City Of Angels

on April 10, 1998 by Christine James
   Based on Wim Wenders' "Wings of Desire," about two angels who observe humanity and wonder what it would be like to be mortal, "City of Angels" turns that magically imaginative premise into a more banal, mainstream romantic drama. As such, it succeeds, thanks to Nicolas Cage's lovable puppy-dog-eyed appeal as Seth, an angel in love with a doctor (Meg Ryan) who has an emotional and spiritual crisis when she loses a patient. Suddenly, Seth is considering "falling" just to be with her. It's the Little Mermaid Conundrum: Is love worth trading in your tail?
   The courtship is by-the-numbers (save for the fact that the courter is a celestial being). It's instant soulmate love, but there's the mildly jerky boyfriend obstacle and the "if only you could understand..." barrier. As a result, the film doesn't flourish as a sweeping romance; most of the emotion "City of Angels" evokes is not for the couple, but for the tragedies that befall humankind and the frustration of not understanding the motivations of a higher power that could permit these things to happen. This philosophical aspect is pervasive but unsatisfactorily explored.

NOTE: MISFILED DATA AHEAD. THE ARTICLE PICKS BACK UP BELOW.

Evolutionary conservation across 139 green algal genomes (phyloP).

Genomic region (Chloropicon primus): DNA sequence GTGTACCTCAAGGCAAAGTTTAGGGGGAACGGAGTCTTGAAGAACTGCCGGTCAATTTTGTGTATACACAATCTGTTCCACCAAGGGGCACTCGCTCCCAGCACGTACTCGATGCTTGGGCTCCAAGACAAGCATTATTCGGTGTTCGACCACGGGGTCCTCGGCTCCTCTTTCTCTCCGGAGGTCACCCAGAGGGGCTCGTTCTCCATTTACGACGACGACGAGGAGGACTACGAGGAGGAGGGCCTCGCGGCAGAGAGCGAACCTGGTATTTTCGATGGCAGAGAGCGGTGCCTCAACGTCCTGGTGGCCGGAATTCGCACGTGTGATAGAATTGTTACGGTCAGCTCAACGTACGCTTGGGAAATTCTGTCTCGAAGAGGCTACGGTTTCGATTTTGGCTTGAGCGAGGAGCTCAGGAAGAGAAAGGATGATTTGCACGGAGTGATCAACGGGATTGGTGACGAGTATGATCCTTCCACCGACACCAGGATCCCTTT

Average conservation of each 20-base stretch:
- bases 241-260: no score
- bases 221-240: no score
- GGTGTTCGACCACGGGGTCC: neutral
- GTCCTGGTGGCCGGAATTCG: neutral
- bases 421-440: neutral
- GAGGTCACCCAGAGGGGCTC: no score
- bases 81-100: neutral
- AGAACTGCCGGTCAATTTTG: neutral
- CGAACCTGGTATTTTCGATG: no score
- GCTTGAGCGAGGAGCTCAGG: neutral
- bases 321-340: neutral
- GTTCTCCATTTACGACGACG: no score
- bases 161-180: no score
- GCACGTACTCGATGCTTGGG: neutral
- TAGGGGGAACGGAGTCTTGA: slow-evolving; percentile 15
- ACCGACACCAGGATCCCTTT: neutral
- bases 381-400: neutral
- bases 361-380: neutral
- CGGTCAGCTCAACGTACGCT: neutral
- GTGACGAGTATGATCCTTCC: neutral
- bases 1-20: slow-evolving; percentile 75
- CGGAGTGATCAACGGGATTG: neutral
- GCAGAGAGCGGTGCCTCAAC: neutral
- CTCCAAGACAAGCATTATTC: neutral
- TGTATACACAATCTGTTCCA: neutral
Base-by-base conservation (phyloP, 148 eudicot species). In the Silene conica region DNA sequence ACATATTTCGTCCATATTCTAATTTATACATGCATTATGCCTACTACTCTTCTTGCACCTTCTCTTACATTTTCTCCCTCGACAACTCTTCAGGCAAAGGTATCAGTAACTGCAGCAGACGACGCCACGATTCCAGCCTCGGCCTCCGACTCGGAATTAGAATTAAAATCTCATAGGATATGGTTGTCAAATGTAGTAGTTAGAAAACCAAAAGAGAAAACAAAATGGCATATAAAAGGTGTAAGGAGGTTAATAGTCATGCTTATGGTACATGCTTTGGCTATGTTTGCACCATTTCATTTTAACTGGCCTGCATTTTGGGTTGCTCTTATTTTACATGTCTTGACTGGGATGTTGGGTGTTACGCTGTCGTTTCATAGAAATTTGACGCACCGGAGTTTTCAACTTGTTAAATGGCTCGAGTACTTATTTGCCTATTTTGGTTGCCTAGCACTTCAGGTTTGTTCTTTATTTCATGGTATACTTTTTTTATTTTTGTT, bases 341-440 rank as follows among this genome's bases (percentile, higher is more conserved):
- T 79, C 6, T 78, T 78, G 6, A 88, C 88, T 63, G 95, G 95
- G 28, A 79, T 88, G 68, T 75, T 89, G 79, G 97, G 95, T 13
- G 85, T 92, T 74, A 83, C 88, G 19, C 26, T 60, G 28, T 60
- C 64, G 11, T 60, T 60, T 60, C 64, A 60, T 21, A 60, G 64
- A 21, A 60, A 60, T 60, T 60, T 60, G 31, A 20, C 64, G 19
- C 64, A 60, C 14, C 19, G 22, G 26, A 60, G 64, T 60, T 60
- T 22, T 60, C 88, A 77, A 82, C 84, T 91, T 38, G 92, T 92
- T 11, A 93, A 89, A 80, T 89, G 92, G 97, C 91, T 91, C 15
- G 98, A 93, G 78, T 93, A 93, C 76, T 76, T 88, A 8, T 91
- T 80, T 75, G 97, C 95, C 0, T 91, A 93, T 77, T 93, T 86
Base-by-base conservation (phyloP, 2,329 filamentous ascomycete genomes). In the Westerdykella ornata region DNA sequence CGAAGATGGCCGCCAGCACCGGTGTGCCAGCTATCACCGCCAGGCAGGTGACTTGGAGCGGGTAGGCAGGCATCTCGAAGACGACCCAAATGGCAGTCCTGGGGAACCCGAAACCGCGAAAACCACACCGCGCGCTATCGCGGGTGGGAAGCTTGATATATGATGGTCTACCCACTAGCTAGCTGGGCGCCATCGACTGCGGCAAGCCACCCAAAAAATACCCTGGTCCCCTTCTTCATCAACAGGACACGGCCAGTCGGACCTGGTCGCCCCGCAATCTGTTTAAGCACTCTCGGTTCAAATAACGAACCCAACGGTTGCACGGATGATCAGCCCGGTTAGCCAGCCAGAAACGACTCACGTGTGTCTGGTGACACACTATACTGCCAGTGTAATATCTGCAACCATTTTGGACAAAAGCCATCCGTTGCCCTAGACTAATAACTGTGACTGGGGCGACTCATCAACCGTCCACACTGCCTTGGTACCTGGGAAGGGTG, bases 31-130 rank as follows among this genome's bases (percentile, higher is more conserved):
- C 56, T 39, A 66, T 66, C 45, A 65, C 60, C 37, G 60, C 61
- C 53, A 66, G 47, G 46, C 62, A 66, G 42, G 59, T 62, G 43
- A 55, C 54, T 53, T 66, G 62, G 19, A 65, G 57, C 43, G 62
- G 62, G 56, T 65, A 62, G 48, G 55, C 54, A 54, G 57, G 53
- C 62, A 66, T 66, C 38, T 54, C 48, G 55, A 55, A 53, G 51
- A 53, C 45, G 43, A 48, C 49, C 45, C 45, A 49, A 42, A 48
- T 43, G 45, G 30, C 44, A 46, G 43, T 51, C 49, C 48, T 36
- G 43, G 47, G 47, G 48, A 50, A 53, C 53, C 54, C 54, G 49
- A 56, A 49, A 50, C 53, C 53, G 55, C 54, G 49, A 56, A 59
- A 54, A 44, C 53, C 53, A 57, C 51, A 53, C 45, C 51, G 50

The film could also have used a touch more of the miraculous--as it stands, the angel species is pretty somber, somewhat boring and not particularly useful. And a scene in which the angels exhibit one of their few obvious preternatural powers, the ability to read minds, by listening to the thoughts of numerous despairing traffic-jammed motorists, was obviously copped from the R.E.M. "Everybody Hurts" video<197>only not as effectively.    Starring Nicolas Cage, Meg Ryan, Dennis Franz and Andre Braugher. Directed by Brad Silberling. Written by Dana Stevens. Produced by Dawn Steel and Charles Roven. A Warner release. Romantic drama. Rated PG-13 for sexuality including language and some nudity. Running time: 113 min.
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